Easter bombings in retaliation for Christchurch massacre, says Sri Lankan minister

06:22 PM | 23 Apr, 2019
Easter bombings in retaliation for Christchurch massacre, says Sri Lankan minister
COLOMBO - Sri Lanka's state minister of defence said on Tuesday that the recent Easter bombings were retaliation for an attack on mosques in New Zealand.

"The preliminary investigations have revealed that what happened in Sri Lanka (on Sunday) was in retaliation to the attack against Muslims in Christchurch," Ruwan Wijewardene told parliament.

The minister detailed that along with National Thawheeth Jama'ath (NTJ), another local group, Jammiyathul Millathu Ibrahim (JMI) was also believed to be involved in the attacks that left over 321 dead - according to latest reports.

As investigations into the bombings have been intensified, the Islamic State of Iraq and the Levant (ISIL, also known as ISIS) also claimed responsibility for the attacks on Tuesday.

Those that carried out the attack that targeted members of the US-led coalition and Christians in Sri Lanka the day before yesterday are Islamic State group fighters," a statement released by the group's propaganda agency Amaq said.

As many as fifty people were killed in the shooting spree on two mosques in the New Zealand city of Christchurch on March 15; Australian-born gunman Brenton Tarrant was arrested for the carnage that sent shockwaves across the world and prompted calls for gun control laws across the world, especially in New Zealand.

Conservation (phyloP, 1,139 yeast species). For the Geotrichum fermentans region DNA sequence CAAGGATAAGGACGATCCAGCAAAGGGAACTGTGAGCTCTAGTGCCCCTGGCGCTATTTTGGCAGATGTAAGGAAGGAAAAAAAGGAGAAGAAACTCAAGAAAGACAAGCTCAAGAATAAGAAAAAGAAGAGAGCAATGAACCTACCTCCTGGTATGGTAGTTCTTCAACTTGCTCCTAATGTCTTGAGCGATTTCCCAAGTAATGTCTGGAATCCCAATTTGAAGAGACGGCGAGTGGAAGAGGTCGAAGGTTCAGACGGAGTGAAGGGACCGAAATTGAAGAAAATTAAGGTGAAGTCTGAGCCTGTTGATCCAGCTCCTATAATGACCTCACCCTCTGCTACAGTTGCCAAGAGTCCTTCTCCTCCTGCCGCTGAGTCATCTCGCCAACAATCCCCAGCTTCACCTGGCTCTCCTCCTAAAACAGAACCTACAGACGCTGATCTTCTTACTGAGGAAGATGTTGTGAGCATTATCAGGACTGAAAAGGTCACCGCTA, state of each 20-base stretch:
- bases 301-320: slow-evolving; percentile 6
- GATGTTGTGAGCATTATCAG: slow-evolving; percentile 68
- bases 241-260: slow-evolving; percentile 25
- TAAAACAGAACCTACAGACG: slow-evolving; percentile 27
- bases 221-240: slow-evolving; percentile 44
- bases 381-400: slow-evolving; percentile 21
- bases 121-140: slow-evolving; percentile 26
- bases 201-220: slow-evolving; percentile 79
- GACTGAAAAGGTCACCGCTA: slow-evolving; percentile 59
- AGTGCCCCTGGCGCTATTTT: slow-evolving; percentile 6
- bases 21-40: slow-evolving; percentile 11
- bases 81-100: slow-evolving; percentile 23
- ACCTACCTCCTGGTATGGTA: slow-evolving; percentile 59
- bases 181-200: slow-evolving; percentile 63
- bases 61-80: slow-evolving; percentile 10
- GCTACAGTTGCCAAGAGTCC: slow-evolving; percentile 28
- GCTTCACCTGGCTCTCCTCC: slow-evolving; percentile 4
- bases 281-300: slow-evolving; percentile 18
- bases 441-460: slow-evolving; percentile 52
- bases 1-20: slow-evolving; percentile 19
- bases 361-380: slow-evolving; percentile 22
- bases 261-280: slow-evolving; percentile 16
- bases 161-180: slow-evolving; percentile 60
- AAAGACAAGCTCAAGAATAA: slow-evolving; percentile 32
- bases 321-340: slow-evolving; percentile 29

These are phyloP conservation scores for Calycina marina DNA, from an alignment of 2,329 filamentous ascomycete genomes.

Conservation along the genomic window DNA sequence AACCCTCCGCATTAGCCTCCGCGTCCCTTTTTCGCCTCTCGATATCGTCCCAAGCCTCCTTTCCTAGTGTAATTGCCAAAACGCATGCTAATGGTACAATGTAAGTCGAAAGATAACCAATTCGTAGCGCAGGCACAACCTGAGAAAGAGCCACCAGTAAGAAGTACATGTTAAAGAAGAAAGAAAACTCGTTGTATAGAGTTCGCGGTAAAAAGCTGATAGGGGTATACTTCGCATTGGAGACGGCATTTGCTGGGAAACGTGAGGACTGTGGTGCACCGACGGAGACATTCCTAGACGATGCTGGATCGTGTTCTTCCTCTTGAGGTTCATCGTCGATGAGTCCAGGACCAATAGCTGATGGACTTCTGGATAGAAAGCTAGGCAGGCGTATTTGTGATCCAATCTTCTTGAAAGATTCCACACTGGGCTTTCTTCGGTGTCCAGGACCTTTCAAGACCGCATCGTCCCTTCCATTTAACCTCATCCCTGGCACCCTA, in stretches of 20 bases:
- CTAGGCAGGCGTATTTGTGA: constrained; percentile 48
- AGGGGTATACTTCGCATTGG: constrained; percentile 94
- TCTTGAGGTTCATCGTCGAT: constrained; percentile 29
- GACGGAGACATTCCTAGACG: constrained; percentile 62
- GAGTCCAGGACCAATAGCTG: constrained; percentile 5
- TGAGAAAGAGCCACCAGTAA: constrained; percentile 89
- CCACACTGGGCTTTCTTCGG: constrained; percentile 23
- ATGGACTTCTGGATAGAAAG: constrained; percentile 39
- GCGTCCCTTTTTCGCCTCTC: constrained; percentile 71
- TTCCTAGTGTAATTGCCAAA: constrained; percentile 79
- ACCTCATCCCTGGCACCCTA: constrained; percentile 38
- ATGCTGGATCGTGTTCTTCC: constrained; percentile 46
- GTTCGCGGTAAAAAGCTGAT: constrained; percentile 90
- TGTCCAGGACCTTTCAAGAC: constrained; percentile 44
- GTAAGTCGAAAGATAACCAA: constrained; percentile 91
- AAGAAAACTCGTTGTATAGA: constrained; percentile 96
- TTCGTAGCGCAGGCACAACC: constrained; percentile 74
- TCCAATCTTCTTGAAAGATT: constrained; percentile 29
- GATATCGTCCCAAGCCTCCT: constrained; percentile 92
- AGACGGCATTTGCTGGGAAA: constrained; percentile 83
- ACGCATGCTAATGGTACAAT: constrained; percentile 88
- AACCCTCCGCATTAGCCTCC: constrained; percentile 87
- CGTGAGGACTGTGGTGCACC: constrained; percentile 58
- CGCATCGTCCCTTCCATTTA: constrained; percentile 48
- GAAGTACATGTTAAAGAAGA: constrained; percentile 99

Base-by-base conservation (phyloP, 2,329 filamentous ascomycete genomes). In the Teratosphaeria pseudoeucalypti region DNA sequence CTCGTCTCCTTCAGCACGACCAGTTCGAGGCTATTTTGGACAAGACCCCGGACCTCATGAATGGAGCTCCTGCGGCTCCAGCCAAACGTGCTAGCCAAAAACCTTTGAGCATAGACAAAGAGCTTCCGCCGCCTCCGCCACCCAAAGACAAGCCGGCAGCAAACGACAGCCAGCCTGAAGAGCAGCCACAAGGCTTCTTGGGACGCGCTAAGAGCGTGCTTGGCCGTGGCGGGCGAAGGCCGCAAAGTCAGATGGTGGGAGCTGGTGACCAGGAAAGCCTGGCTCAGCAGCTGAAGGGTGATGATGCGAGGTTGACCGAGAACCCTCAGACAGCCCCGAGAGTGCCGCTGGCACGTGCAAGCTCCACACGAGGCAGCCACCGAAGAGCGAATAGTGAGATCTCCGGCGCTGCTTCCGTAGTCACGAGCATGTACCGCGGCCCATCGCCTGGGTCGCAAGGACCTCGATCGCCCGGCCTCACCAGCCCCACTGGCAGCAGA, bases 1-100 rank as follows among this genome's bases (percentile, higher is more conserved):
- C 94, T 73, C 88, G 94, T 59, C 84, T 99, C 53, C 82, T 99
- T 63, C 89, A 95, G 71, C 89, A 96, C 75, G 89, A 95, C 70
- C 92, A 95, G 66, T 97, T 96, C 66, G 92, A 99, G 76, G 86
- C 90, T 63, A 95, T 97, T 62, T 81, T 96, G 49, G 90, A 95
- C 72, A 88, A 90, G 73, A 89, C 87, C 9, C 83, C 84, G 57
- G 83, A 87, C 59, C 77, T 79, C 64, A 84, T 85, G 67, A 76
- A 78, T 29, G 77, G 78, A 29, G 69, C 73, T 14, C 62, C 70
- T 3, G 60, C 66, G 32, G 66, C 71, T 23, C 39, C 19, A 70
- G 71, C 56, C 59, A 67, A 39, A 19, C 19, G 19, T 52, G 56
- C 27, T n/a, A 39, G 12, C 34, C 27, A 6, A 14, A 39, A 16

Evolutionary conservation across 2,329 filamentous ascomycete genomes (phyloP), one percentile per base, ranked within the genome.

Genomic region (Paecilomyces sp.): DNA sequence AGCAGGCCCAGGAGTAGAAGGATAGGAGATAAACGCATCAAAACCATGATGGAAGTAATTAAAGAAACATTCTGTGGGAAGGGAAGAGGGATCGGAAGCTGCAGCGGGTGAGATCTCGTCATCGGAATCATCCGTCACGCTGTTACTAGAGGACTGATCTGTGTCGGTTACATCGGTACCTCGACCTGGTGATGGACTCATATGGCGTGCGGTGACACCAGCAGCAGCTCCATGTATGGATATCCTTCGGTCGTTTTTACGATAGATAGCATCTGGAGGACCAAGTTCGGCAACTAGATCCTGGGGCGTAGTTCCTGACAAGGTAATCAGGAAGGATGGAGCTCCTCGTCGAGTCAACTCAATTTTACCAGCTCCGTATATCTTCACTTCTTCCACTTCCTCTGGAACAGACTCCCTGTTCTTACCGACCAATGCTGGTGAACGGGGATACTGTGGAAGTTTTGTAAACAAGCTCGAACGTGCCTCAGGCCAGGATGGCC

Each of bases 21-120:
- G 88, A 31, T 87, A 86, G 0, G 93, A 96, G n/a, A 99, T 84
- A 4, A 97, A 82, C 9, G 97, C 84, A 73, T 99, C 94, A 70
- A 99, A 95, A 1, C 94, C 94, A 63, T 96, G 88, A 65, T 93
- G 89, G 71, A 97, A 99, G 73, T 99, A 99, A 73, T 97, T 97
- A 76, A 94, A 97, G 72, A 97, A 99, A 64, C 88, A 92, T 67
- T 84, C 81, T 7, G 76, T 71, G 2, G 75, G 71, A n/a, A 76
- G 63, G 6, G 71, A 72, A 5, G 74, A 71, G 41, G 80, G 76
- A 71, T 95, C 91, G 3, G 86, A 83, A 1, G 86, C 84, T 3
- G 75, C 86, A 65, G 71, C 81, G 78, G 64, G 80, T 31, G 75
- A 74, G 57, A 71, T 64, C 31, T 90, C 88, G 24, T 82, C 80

Mourning in Sri Lanka

Sri Lankans across the island nation observed three minutes of silence early Tuesday to pay tribute to nearly 300 people killed in a string of suicide attacks.

National flags were lowered and people bowed their heads as the silence began at 8:30 am local time (0300 GMT), the time the first of six attacks occurred on Sunday.

The government has declared a full day of national mourning on Tuesday, with flags at all government institutions lowered to half mast, liquor shops ordered shut and radio stations and television channels expected to play sombre music.

At St Anthony's Shrine in Colombo where the first suicide bomb detonated on Sunday morning, a crowd of several dozen people held up candles and prayed silently, palms pressed together, eyes squeezed shut.

Some of them struggled to hold back tears, and as the three minutes drew to a close, the crowd began to recite prayers.